These are exciting times at Fish’n Canada—we’ve finally launched our new and vastly improved website! It just dawned on me, if you’re reading this it means that you already know that. So let me just welcome you back to Fish’n Canada’s digital home.
For those of you who may be newbies here on this site, thanks for taking your first step into my world. My name is Angelo Viola of the Fish’n Canada Show fame. I’m the fishing dude that you inadvertently stumbled across on television early one Saturday morning as you navigated from Bear Paws to CTV Weekend Update. I’m that guy you may have seen at a gas station or grocery store or at a hockey game and said to yourself, “I know him, that’s… that’s… oh man, where do I know him from?” Well, that’s me!
You could say I’m one of the faces on Canadian Fishing’s Mount Rushmore. I’ve been quietly plying my craft as a TV fishing show personality for the past 35 years. Yes, that qualifies me as an old fart—but it also means I know my way around the outdoors. And that’s what I’d like to talk to you about. Actually, I’d like to talk about you and the outdoors.
The Fish’n Canada Show host Angelo Viola with grandson Nik in the 2013 episode, “Trips Are For Kids.”
As a kid growing up (no, this is not about walking to school uphill both ways), the outdoors was where I spent most of my waking hours. We ventured out first thing in the morning and, aside from five hours or so of school, the rest of my day was spent in green places. That’s approximately six to seven hours spent in the great outdoors every single day.
Recently, I was shocked to read a survey which showed that, on average, Canadian kids between the ages of eight and fifteen spend less than an hour per day outdoors while inmates at maximum security prisons in North America are guaranteed at least two hours of outside time per day. In case you think you read that wrong, that’s inmates—people whom we have incarcerated for committing a crime against society. Apparently today we are more concerned that a murderer, a rapist, or pedophile receives exposure to Mother Nature’s beneficial elements than we are about our own children.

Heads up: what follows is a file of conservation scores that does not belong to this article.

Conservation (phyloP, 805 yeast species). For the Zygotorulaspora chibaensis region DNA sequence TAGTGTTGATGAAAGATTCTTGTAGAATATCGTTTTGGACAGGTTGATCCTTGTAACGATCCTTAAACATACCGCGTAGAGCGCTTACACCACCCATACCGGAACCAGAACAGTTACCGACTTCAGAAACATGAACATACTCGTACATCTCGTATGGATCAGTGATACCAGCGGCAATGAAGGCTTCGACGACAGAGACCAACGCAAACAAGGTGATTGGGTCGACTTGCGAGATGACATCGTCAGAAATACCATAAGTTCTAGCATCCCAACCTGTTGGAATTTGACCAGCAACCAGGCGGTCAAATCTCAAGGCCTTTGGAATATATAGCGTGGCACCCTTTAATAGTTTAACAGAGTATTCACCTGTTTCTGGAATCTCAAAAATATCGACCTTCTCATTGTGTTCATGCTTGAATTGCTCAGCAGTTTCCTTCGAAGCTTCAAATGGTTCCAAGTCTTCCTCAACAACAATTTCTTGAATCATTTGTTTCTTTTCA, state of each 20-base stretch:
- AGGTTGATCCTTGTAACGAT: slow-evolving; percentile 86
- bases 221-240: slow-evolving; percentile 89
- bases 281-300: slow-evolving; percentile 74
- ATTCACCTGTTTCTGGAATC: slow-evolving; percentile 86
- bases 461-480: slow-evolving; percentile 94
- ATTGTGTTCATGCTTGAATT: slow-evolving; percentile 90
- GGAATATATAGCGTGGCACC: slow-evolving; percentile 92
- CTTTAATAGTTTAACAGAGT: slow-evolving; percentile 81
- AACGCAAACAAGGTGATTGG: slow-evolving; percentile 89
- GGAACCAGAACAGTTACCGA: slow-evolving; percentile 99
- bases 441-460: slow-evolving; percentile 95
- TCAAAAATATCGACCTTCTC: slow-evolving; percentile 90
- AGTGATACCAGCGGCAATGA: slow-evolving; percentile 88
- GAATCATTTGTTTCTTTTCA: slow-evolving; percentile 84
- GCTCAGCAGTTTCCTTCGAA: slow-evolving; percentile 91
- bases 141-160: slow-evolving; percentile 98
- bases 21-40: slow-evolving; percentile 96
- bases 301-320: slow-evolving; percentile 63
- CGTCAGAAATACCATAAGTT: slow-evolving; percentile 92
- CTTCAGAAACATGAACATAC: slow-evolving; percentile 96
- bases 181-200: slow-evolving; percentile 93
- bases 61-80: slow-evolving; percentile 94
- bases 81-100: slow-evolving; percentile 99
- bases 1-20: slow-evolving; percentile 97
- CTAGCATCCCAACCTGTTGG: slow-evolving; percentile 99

Something is broken. Maybe it’s a millennial thing, maybe it was my group—the much-maligned baby boomers—that started it. But regardless of who’s at fault, it’s going to take all of us to figure this thing out and get it fixed. Our kids’ future may depend on it. Let’s use this site and this blog as our think-tank and connection to share ideas.
Let me be the first to throw in my two-cents’ worth: The way we’ve been going about this is all wrong. The internet is not going away anytime soon, so to ask our youth to leave it is ridiculous; they will not give up the incredible connectivity that they enjoy every day, nor should they. So, let’s not ask them to disconnect. Let’s ask them to connect—connect with the outdoors.
Please share your thoughts and suggestions with us.